Stents hold open the ureters, tubes which carry urine from the kidneys to the bladder. Stent placement can cause blood or clots in the urine, as well as infection that could cause kidney failure. Along with potential complications, unnecessary stenting also adds time and cost.
Four separate medical professionals say they personally witnessed urology providers placing stents on most of Kamelle’s patients. Two other medical professionals said it was “common knowledge” that he had urology place stents in every case. When DSPS audited eight of Kamelle’s cases from 2019 and 2020, they found he had urologists place stents in at least seven.
A 2011 study of one health system found providers placed ureteral stents in just 2.3% of major inpatient gynecological surgeries. It recommended against the practice because the procedure did not effectively prevent ureteral injury and added significant cost.
A 2016 clinical expert series article in the American College of Obstetricians and Gynecologists’ journal also advised that preoperative ureteral stenting does not reduce ureteral injury and “is not cost-effective at common levels of injury.”
“I am not aware of any other gynecologic oncologist who routinely places ureteral stents,” the whistleblower told DSPS.
He said he kept records of Kamelle’s adverse surgical outcomes for a “few months” in 2015 to share with Aurora leadership. He said he documented 10 cases of renal failure, some requiring temporary dialysis “as a result of the routine, indiscriminate and unnecessary placement of ureteral stents ordered by Dr. Kamelle.”
He further said he documented 28 of Kamelle’s patients who underwent unnecessary procedures alongside their necessary surgeries that he alleges resulted in complications, including “a few deaths shortly after futile surgeries.”
Costly additional surgeons involved
According to the whistleblower, Kamelle — without medical necessity — also enlisted the help of other surgeons in nearly all of his major surgeries.
“Gynecologic oncologists are highly trained surgeons and are expected to perform complex pelvic surgeries,” he told DSPS, calling the routine assistance of others a “red flag.”
The four people with direct knowledge of Kamelle’s surgical practice from 2011-2016 confirmed they witnessed Kamelle routinely involve urologists and general or colorectal surgeons.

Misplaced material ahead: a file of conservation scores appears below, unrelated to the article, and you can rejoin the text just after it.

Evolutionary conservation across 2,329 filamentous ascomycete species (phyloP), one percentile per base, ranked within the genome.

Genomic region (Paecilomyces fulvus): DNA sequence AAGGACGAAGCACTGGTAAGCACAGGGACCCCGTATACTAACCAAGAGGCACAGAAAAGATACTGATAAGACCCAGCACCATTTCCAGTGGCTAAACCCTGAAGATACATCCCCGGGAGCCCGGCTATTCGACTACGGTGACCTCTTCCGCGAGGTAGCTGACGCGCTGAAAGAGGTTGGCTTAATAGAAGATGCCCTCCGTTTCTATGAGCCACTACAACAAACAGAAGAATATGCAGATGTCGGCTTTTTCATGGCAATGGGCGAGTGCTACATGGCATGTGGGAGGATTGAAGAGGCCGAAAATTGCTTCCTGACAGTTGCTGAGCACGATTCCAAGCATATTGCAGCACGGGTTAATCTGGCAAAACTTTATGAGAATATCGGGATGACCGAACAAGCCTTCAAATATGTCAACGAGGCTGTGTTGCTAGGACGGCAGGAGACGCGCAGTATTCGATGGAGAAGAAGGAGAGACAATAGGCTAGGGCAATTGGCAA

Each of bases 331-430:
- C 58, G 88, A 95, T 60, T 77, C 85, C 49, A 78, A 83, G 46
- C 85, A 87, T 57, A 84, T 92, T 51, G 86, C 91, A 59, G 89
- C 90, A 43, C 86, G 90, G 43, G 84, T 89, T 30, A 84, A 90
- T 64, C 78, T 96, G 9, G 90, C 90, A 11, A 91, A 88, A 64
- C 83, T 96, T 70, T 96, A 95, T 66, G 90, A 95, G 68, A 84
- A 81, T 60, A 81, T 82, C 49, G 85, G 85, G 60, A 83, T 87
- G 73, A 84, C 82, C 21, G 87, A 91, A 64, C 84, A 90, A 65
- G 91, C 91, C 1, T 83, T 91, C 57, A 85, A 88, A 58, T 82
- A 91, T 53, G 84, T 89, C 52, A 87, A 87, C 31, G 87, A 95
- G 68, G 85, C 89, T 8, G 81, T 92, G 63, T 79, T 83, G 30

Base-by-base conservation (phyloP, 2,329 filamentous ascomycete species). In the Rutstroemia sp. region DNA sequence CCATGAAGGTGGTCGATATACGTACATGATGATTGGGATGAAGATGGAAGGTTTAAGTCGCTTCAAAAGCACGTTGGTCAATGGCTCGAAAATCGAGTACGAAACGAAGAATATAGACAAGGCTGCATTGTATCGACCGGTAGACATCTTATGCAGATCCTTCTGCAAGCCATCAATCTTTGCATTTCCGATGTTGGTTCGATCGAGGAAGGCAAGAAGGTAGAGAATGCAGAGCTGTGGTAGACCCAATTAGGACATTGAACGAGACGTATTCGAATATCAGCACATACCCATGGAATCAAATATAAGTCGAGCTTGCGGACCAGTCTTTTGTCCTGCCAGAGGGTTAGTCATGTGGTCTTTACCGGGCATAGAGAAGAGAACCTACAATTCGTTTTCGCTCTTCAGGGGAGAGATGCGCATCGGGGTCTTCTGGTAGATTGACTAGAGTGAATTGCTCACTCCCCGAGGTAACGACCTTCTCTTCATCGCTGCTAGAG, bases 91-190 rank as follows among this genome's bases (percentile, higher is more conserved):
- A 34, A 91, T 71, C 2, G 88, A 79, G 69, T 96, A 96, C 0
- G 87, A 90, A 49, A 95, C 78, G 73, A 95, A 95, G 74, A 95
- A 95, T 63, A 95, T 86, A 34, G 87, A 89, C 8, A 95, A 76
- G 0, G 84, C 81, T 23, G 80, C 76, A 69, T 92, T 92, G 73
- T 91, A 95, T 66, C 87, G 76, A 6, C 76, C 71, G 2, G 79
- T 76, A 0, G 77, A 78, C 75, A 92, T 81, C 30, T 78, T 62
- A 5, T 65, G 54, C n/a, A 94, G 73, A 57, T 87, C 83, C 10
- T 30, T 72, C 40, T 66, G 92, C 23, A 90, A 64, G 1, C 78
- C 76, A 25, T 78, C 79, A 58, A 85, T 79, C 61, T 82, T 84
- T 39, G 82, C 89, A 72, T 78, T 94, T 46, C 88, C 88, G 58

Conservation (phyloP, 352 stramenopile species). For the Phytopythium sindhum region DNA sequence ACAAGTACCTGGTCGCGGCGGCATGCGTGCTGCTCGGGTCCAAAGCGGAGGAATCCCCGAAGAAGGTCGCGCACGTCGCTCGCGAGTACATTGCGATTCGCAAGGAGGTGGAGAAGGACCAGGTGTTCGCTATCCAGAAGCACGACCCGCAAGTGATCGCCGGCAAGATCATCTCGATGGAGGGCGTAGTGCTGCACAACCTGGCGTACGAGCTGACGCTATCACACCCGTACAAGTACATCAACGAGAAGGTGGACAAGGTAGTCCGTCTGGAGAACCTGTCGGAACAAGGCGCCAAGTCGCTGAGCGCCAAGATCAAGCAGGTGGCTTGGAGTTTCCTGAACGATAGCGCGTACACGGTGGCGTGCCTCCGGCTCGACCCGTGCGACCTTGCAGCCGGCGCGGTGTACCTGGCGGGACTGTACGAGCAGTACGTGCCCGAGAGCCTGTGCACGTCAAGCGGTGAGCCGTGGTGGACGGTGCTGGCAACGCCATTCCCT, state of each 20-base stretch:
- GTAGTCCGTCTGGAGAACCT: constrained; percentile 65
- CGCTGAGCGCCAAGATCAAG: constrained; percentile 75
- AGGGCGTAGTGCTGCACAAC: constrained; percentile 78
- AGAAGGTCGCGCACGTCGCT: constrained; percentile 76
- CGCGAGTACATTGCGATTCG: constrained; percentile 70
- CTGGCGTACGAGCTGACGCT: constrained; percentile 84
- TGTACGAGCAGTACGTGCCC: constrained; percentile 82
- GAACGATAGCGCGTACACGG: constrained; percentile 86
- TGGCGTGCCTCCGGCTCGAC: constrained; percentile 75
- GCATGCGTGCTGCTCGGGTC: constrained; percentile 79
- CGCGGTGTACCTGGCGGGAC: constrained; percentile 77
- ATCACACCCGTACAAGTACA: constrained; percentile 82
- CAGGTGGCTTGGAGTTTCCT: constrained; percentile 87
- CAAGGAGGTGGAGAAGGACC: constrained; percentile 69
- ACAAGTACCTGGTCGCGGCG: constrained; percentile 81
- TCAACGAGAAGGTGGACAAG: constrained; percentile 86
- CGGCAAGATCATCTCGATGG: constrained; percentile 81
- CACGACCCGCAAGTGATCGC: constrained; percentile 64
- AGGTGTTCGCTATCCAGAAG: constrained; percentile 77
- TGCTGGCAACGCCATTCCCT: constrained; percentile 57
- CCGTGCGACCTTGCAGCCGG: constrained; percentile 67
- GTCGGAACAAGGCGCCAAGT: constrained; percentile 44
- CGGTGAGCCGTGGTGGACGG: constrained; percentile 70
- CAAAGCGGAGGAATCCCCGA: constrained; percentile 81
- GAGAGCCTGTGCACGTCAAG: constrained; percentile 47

Some couched their comments by noting that because they are not gynecologic oncologists, it’s difficult for them to evaluate what’s appropriate. But all said Kamelle’s use of co-surgeons far exceeds any other gynecologic oncologists they’ve encountered.
In the whistleblower’s DSPS complaint, he attributed Kamelle’s “routine involvement” of other surgeons to a “lack of confidence and competence.” He said adding surgeons “increases revenue for the health care system” while also raising the possibility of complications.
One of the four familiar with Kamelle’s practices said a colorectal surgeon “regularly” placed trocars, instruments used in laparoscopic surgery — something he said even medical residents did without assistance.
The practice appears to have continued, as the DSPS audit of eight cases in 2019 and 2020 found that Kamelle enlisted support from general or colorectal surgeons in every one.
Patient ‘dumping’ alleged
The physician alleges in his DSPS complaint that Kamelle “seriously jeopardized patient safety” as he “repeatedly dumped” some “difficult” patients on his colleagues. He summarized the experience of nine patients, some of whom he claims Kamelle transferred to his practice without “prior coordination” or abandoned in the operating room without notice.
“Dr. Kamelle simply failed to show up for a very serious and life-threatening surgery on a young mother,” the complaint alleges. The woman had a high-risk pregnancy complication called placenta accreta and needed a cesarean hysterectomy, a “technically challenging” surgery involving C-section birth followed by immediate removal of the uterus.
“All of a sudden, on the day of surgery, Dr. Kamelle stated that he was out of town,” even though he was scheduled to work, the physician alleged. The whistleblower had to “rush” to the hospital to “perform a complex cesarean hysterectomy.”
He claims a clinical leader acknowledged his “responsiveness,” and said it would be “called to the attention of leadership.”
The examples cited by the whistleblower echo what Bill Adamson said he and his late wife experienced. In a letter to DSPS, he wrote, “Rita and I had three interactions with Dr. Kamelle and every single time, he either failed to respond or responded with significant delay.”
The nonprofit Wisconsin Watch (www.WisconsinWatch.org) collaborates with WPR, PBS Wisconsin, other news media and the University of Wisconsin-Madison School of Journalism and Mass Communication. All works created, published, posted or disseminated by Wisconsin Watch do not necessarily reflect the views or opinions of UW-Madison or any of its affiliates.